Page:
Gary Hustwit, director of Helvetica and Objectified, is directing a movie on legendary product designer Dieter Rams. Here's the Kickstarter campaign.
This Kickstarter campaign will fund the film and also help to preserve Dieter's incredible design archive for the future. There's a trove of drawings, photographs, and other material spanning Dieter's fifty plus years of work, and it needs to be properly conserved.
To that end, we're working with the Dieter and Ingeborg Rams Foundation to help them catalog, digitize, and save these documents. The public has never seen most of this material, and we intend to share some of these discoveries with our backers during the process of making the film.
Rams' designs have influenced an entire generation of designers, including one Jony Ive from a small company called Apple.
John Arlidge scores a very rare sit-down interview with Apple design chief Jony Ive for Time magazine.
He spent "months and months and months" working out the exact shape of the stand of the desktop iMac computer because "it's very hard to design something that you almost do not see because it just seems so obvious, natural and inevitable". When he has finished a product, even one as fresh and iconic as the white headphones that came with the first iPod, he is haunted by the idea: could I have done it better? "It's an affliction designers are cursed with," Ive frowns.
It was an affliction he shared with Jobs, although he seemed to apply it to everything, with -- almost -- funny consequences. Ive recalls traveling with Jobs. "We'd get to the hotel where we were going, we'd check in and I'd go up to my room. I'd leave my bags by the door. I wouldn't unpack. I'd go and sit on the bed and wait for the inevitable call from Steve: 'Hey Jony, this hotel sucks. let's go.'"
Would have preferred more of the actual interview -- lots of biographical filler in this to make it accessible for the general public -- but there are good bits here and there.
On Medium, an excerpt of Leander Kahney's book on Jony Ive about how the iPhone came to be developed at Apple.
Excited by Kerr's explanation of what a sophisticated touch interface could do, the team members started to brainstorm the kinds of hardware they might build with it.
The most obvious idea was a touchscreen Mac. Instead of a keyboard and mouse, users could tap on the screen of the computer to control it. One of the designers suggested a touchscreen controller that functioned as an alternate to a keyboard and mouse, a sort of virtual keyboard with soft keys.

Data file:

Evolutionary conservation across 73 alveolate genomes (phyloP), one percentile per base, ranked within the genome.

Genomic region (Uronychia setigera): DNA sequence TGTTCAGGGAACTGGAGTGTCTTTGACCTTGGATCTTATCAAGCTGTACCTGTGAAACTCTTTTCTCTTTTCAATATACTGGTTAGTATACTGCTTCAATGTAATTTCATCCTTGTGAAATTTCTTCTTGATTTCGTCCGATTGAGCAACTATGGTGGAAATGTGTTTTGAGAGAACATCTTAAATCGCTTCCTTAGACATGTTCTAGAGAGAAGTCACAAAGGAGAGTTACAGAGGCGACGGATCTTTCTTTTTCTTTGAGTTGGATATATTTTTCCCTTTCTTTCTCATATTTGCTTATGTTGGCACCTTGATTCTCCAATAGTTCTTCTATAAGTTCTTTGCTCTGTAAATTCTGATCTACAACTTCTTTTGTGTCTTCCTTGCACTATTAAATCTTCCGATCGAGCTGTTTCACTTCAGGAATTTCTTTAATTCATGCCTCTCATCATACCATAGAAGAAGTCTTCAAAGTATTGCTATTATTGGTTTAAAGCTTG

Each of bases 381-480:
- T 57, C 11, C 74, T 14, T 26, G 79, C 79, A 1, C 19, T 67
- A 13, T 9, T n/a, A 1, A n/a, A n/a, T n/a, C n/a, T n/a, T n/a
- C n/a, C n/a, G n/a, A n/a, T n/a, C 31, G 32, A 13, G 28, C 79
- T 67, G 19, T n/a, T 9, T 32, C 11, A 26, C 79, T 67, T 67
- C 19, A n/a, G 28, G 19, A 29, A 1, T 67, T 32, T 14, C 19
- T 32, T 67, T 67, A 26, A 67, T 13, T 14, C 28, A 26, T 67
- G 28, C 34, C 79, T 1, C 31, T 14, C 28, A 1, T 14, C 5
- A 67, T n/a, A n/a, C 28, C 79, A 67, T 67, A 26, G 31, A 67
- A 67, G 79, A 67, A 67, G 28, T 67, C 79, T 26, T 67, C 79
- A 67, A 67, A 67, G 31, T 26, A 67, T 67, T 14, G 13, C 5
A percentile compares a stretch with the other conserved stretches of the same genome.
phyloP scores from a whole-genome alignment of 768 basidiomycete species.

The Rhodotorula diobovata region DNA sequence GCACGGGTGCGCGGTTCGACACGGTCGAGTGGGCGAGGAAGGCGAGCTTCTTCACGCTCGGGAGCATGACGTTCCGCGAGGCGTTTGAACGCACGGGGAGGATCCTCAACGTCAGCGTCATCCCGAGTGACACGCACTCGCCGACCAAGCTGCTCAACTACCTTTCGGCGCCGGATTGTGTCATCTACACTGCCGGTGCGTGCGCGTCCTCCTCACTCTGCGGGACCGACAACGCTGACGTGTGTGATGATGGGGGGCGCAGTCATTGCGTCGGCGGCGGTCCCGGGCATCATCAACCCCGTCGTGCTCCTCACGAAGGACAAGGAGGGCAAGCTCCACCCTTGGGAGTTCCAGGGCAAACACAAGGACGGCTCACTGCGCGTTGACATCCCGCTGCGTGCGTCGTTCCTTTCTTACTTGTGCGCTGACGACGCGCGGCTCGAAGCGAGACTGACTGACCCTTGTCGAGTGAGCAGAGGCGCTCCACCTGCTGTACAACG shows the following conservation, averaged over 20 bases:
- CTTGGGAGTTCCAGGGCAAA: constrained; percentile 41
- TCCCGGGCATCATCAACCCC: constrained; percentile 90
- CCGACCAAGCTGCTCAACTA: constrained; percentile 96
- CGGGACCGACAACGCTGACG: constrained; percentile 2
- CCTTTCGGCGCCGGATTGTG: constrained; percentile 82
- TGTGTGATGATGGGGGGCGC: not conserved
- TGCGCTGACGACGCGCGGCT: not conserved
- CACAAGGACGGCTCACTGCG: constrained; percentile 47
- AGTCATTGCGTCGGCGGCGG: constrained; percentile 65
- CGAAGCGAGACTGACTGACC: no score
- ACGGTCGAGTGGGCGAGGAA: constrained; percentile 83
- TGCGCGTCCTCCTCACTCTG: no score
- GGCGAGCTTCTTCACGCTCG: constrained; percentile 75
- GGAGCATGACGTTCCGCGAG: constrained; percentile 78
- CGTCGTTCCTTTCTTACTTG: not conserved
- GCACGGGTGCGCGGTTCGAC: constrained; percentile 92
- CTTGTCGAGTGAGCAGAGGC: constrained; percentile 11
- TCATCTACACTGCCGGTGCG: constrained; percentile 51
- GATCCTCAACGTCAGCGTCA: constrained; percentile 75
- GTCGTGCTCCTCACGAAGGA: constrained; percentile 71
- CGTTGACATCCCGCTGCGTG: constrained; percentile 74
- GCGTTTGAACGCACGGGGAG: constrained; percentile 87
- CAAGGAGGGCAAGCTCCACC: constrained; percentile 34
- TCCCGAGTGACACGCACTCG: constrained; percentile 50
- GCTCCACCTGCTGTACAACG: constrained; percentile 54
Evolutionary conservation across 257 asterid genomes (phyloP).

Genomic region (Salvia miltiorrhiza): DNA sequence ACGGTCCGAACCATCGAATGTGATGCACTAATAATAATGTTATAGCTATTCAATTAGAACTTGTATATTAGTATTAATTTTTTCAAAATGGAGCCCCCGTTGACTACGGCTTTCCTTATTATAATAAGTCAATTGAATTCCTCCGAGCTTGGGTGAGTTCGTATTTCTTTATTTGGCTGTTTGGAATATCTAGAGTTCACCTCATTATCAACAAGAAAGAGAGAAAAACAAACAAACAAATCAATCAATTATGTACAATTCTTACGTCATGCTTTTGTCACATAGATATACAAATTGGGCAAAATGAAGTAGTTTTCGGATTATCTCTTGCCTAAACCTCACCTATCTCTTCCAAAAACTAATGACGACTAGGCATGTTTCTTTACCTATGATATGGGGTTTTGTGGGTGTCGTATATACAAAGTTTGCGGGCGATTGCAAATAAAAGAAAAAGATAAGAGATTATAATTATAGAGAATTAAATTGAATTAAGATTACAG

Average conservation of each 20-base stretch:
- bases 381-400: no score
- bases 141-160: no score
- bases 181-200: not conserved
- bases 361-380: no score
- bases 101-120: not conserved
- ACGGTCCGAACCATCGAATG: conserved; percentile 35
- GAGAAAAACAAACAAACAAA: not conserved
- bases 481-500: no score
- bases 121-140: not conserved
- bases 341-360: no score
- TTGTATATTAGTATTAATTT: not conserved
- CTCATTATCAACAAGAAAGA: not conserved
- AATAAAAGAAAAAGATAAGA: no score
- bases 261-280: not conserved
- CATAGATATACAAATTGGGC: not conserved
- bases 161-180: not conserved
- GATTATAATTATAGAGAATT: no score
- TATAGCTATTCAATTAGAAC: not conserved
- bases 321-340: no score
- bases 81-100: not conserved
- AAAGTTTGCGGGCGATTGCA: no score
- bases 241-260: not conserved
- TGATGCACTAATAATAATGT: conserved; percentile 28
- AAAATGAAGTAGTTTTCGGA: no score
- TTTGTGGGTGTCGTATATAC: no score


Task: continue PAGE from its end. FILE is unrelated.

As Satzger remembered, "We asked, How do we take a tablet, which has been around for a while, and do something more with it? Touch is one thing, but multitouch was new. You could swipe to turn a page, as opposed to finding a button on the screen that would allow you turn the page. Instead of trying to find a button to make operations, we could turn a page just like a newspaper."
Jony in particular had always had a deep appreciation for the tactile nature of computing; he had put handles on several of his early machines specifically to encourage touching. But here was an opportunity to make the ultimate tactile device. No more keyboard, mouse, pen, or even a click wheel-the user would touch the actual interface with his or her fingers. What could be more intimate?
Leica announced a new version of their M series camera on Monday and the "one more thing" concerned a Jonathan Ive-designed special edition of the Leica M.
This camera will be the mother of all limited editions based on one simple fact: only a single unit of the camera will ever be produced. Aside from announcing this camera, not much else was revealed. It is, however, for more than just a publicity stunt: the camera will be auctioned off, and the proceeds will be donated to charity.
The regular M retails for almost $7000 so I imagine the iLeica will go for about eleventy gajillion. Also, designed? How much leeway will Ive have to really change the camera? He'll just slap some new colorways on it, yes? (via df)
The Daily Mail has a profile of Apple's lead designer, Jony Ive...some bits in there that I hadn't read before, including this strange anecdote about a bad meeting that may have led to Ive's departure to Apple:
'We lost a great talent,' says Grinyer. 'We virtually created our own consultancy, Tangerine, just so that we could employ Jony (as Ive prefers to be called). And if I had to put my finger on why and where we lost him it would have to have been one day at Ideal Standard in Hull.
'Tangerine had a consultancy contract with the bathroom-fittings company to design a toilet. I was there when Jony made an excellent presentation to this guy who was wearing a red nose because it was Comic Relief day. This clown then decided to throw his weight around and pulled apart Jony's design. It was ridiculous. Britain lost Jony Ive then and there.'